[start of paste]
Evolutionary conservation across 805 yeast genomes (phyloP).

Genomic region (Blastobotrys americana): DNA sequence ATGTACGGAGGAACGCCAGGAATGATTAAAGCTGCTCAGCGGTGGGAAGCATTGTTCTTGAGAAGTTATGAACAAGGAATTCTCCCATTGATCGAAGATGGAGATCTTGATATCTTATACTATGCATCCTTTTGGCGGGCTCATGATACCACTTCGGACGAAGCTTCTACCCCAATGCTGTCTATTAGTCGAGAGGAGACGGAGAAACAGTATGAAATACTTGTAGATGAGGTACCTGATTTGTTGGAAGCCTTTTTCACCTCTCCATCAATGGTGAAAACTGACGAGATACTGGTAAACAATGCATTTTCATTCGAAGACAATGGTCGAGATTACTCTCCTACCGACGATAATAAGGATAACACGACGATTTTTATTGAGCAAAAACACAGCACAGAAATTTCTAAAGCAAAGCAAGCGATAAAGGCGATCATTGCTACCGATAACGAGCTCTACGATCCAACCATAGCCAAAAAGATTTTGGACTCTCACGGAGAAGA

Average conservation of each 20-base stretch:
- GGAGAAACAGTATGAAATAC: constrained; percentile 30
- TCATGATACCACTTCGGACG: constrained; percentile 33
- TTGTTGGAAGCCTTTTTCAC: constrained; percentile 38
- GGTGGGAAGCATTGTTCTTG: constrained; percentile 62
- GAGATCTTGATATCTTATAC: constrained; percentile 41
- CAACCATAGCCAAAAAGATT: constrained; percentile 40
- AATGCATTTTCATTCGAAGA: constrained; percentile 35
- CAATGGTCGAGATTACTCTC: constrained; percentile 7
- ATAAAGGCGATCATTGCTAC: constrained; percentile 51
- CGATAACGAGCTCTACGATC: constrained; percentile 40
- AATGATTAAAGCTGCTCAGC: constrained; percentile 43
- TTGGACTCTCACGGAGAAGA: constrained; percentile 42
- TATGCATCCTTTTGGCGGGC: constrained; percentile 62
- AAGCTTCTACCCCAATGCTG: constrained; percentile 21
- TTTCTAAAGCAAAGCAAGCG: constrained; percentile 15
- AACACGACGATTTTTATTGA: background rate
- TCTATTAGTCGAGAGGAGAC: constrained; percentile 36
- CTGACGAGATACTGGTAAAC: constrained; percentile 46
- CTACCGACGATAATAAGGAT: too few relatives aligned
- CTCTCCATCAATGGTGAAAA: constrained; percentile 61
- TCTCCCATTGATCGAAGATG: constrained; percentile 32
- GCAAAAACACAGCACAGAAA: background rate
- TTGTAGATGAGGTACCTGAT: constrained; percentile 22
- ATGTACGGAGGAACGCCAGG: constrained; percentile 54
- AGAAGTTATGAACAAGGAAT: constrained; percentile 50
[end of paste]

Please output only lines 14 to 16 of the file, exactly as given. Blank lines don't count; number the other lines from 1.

- AATGATTAAAGCTGCTCAGC: constrained; percentile 43
- TTGGACTCTCACGGAGAAGA: constrained; percentile 42
- TATGCATCCTTTTGGCGGGC: constrained; percentile 62